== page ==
On New Year's Eve many adults get dressed up, attend a party, drink champagne and toast the New Year. Usually, kids have to stay home and watch the ball drop in Time Square on TV -- if their parents or babysitters let them stay up until midnight. Make their night more fun by doing New Year-related origami projects.
Use origami to teach your children about the Chinese New Year. Chinese culture assigns each year one of twelve zodiac signs: the Rat, Ox, Tiger, Dragon, Snake, Horse, Sheep, Monkey, Rooster, Dog and Pig. Look through origami books or online for simple origami directions that coincide with each zodiac animal. Teach kids how to make all 12 animals or just the animal attached to the coming year. For example, 2012 will be the year of the Dragon, so show your children how to make an origami dragon.
Japanese culture associates cranes with longevity and happiness. For New Year, families make a number of origami cranes and decorate their home with them in order to bring peace and happiness into the coming year. Practice this Japanese tradition with your kids by making paper cranes and hanging them around the house or classroom. You may also want to tell them the story of Sadako Sasaki, a girl with leukemia after the atomic bombing of Hiroshima, who attempted to fold a thousand paper cranes before her death at age 12. Her cranes became recognized worldwide as a symbol for peace.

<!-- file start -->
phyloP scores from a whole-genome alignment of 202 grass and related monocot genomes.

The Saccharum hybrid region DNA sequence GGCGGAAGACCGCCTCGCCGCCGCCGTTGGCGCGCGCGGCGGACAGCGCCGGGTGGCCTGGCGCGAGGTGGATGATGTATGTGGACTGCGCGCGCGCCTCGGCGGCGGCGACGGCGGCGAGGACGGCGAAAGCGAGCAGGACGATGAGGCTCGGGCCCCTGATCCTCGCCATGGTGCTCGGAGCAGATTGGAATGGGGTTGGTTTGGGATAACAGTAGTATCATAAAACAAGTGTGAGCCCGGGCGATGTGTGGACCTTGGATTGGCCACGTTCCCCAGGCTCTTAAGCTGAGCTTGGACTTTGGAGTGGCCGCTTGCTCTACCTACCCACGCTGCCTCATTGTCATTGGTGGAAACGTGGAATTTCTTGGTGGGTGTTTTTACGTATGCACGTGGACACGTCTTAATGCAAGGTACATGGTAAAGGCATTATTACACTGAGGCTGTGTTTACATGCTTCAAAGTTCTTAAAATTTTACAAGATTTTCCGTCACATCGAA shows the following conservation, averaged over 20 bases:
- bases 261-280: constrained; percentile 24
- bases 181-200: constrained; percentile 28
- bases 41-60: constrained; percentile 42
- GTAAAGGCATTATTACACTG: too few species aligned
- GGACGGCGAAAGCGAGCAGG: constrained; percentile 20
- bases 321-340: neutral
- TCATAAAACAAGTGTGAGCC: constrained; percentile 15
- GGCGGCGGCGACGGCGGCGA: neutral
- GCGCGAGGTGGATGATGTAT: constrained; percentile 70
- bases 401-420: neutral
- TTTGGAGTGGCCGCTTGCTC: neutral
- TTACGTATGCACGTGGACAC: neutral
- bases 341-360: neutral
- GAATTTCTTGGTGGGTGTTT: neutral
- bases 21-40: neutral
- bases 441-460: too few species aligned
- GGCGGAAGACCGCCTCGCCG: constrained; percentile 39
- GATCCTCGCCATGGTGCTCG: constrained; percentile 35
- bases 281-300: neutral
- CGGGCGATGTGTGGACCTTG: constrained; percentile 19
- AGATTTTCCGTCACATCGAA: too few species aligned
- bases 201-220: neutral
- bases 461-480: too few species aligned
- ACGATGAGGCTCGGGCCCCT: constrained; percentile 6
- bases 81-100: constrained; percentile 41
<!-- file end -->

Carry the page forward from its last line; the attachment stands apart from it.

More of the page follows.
Instruct the kids how to make origami hats that they can wear on New Year's Eve as they ring in the New Year. Kids can choose between three different types of origami hats. Younger kids who still need to develop dexterity can make a simple paper hat, which has a point and a brim, whereas older kids can made a samurai hat or a crown. To make these hats more festive, construct them out of shiny wrapping paper.
Instead of purchasing noisemakers such as clappers and whistles for your kids, make origami noisemakers. Not only will this project keep the kids entertained as they wait for midnight to strike, but their origami creations will also create a less obnoxious sound than many traditional noisemakers. Once you fold a triangular noisemaker, hold it by the corner that has two points and snap your wrist down. It will make a "bang" sound. Use brightly colored paper to make festive noisemakers.
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